“The Last Movie” (1971) is Dennis Hopper’s second feature film, made with the profits of “Easy Rider”. Due to the great financial success of “Easy Rider”, Hopper was given full creative control over his next picture. Unfortunately, “The Last Movie” was considered a critical and financial catastrophe in America, and Hopper never recovered from the incredibly harsh criticism he received. “The Last Movie” was not a complete failure as it did win the top prize at the Venice Film Festival in 1971. Hopper’s dream was to travel with “The Last Movie” around to American college audiences and explain the role of being a Hollywood filmmaker and what the industry was like, but sadly this dream was never achieved due to the film’s perceived failure. Critics were interested in a sequel to ‘“Easy Rider”’, not the challenging experience of “The Last Movie”. Even after Hopper’s death in 2010, the film has not been released on DVD and had an incredibly small VHS print run.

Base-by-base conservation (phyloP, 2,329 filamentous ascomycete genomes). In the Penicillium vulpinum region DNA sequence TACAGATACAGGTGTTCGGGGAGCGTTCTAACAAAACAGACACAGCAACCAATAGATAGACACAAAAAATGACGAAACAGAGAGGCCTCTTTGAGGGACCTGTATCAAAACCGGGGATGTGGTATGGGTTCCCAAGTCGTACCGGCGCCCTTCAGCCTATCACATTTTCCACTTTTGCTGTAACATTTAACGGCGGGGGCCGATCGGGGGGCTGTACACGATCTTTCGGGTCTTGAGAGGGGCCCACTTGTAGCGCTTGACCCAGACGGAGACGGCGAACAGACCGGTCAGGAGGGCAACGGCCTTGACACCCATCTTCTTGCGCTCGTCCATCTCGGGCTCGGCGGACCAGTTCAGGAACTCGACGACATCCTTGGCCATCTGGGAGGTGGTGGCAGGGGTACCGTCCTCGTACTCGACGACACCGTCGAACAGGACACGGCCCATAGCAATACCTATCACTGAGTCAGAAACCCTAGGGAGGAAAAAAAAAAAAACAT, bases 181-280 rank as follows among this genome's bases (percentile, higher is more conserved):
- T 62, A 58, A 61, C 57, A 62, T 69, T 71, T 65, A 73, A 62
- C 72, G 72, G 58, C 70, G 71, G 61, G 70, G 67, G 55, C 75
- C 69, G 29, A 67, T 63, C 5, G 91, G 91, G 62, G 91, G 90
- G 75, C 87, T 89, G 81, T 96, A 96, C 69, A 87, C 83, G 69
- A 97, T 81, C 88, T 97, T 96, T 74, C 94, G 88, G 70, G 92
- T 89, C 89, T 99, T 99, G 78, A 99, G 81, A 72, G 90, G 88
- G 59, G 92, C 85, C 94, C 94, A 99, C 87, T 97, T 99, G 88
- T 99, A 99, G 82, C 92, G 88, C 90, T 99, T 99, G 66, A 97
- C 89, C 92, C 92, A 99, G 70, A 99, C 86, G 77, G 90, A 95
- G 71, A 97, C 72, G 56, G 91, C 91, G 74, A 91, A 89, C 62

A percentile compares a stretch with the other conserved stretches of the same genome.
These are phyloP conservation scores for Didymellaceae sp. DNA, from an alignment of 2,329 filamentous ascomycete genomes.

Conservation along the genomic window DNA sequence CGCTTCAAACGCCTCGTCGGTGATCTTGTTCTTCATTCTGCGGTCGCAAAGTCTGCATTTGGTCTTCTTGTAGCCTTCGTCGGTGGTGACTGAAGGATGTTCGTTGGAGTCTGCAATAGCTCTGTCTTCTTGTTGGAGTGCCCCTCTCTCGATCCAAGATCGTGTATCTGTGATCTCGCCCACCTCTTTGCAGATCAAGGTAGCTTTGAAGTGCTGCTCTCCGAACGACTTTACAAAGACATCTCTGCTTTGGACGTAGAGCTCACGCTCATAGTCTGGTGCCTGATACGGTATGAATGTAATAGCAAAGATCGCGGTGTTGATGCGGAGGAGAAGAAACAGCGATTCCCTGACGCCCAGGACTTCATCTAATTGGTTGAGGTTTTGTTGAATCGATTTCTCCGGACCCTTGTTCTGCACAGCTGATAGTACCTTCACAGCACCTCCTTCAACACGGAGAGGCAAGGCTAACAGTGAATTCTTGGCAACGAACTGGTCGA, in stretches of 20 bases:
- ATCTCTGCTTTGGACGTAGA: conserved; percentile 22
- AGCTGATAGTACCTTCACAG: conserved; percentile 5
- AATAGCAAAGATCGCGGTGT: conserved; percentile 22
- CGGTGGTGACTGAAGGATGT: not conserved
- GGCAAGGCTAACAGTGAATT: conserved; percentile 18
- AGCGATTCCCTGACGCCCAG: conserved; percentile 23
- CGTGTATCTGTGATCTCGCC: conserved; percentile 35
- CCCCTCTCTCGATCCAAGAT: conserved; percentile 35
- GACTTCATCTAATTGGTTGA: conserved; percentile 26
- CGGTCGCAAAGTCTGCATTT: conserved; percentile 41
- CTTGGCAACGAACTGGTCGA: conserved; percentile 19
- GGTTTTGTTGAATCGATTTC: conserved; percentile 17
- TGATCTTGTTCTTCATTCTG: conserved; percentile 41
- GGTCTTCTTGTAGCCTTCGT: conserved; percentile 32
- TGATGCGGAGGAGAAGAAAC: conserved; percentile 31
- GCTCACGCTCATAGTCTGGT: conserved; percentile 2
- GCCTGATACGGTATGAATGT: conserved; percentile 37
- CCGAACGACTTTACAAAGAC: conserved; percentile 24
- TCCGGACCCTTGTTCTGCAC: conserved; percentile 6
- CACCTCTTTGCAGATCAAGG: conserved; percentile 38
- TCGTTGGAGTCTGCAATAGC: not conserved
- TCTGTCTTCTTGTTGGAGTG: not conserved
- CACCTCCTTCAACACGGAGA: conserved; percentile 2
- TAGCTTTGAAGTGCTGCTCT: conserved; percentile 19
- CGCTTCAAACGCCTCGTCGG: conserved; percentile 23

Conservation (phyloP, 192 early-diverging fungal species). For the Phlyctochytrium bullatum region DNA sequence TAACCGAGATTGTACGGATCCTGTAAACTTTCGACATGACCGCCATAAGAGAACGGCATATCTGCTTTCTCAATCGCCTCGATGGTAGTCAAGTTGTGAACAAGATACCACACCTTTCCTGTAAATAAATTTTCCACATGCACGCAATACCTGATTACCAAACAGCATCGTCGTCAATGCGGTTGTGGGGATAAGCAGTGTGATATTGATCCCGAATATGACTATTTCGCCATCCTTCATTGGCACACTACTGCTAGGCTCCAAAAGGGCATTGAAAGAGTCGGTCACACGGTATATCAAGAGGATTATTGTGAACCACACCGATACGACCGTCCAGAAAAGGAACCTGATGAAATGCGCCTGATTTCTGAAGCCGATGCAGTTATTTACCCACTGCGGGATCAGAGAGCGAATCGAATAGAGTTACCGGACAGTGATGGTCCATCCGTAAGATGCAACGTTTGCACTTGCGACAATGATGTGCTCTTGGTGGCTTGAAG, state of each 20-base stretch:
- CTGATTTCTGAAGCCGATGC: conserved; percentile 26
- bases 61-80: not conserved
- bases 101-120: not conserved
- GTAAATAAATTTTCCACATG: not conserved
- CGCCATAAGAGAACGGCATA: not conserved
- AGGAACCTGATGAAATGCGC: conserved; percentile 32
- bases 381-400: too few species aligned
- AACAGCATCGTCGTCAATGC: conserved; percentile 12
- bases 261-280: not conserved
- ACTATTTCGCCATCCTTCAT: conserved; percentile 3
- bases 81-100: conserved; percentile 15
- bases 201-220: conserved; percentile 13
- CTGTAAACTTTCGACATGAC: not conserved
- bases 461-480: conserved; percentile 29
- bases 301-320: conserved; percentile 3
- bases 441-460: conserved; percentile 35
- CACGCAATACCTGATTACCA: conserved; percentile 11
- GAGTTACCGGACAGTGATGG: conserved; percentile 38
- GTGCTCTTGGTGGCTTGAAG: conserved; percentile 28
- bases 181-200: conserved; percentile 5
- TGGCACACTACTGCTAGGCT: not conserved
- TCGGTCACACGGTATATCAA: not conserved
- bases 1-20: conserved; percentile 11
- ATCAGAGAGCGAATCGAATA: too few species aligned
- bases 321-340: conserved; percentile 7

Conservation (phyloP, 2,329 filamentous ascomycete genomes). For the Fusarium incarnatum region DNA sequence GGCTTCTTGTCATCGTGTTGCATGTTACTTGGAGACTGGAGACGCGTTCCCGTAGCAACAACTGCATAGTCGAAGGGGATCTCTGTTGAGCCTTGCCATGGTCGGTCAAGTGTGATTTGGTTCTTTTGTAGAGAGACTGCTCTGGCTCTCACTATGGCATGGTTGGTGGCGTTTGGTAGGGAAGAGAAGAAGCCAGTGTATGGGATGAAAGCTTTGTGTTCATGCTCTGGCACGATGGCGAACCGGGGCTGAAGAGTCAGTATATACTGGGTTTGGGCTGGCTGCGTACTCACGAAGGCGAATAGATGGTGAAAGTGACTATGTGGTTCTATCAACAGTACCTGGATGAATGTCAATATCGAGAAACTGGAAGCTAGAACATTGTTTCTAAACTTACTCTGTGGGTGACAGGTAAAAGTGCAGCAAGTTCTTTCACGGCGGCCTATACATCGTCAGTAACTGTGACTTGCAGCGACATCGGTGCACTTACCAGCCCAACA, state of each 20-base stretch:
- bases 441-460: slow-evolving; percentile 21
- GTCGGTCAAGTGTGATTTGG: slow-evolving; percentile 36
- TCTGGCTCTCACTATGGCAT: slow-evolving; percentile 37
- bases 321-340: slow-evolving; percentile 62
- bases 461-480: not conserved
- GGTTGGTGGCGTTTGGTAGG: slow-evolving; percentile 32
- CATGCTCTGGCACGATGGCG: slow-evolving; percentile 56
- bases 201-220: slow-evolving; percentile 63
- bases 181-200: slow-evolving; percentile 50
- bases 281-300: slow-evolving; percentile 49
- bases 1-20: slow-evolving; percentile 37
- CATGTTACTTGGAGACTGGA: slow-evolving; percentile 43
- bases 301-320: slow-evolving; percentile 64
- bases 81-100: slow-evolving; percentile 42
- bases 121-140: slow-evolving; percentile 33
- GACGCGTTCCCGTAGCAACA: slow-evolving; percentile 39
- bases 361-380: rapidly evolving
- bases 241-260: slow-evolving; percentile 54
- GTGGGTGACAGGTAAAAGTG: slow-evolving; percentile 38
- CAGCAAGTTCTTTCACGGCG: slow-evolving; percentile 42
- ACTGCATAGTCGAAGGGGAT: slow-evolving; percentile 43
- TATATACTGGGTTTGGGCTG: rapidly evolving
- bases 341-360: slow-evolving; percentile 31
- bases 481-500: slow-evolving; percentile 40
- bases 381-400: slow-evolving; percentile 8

Hopper decided to set “The Last Movie” in Peru, where he felt that the rural landscape and Peruvian culture would be the great backbone to his next narrative venture. “The Last Movie” is indeed a continuation of “Easy Rider” in terms of the Western-based genre, but the narrative is not concerned with the reflection of reality, but the reality of that reflection (“Last Movie” 34). If “Easy Rider” is the deconstruction of life on film, “The Last Movie” is the death of life in film and of film itself (Winkler 140). It is clearly influenced by European avant-garde, but likens more towards the definition of Abstract Expressionist Art. Like Pop Art, Abstract Expressionism was a fine art movement that originated in America. The movement in modern society centres heavily around the work of Jackson Pollock, who revolutionized what painting could look like and how an artist can use psychology theory (Pollock was greatly interested in Carl Jung’s studies) to alter the way his work could be viewed critically. Abstract Expressionism sought through painting, to expose the personal, intuitive, romantic soul of the artist through the physical employment of ‘action painting’ (Walker 26). Pollock’s painting method of dripping, slashing, and splatting paint onto a canvas is used by Hopper in “The Last Movie” through film editing. “The Last Movie” depicts violent events but the belligerence derives from the nature of the film’s guerilla production and editing style, the choppy editing representing the violent brushstrokes of abstract painting, physically draining energy from the filmmaker’s imagination. But despite Hopper’s European influence, the film works as an incredible dismantling of the auteur theory. Similar to other New Hollywood filmmakers, Hopper sets his work apart from the Hollywood system as opposed to European auteurs that make their voice heard within the constraints of the system (Elsaesser 46). “The Last Movie” works as a deconstruction of film fantasy, showing no support for any cinematic institution (Linderman 63). The first image the viewer sees on the screen is numbers counting down from nine and immediately a self-reflexive sensibility is established. Illusion as already been erased, the viewer knows he/she is watching a film (Burke 35). “The Last Movie” incorporates multiple narratives both real and imagined: the real Hollywood set filming in Peru, the fake movie set made by the local villagers plus the actual film witnessing and documenting all by Hopper. The film has only one premise to examine: what is reality? (Linderman 63).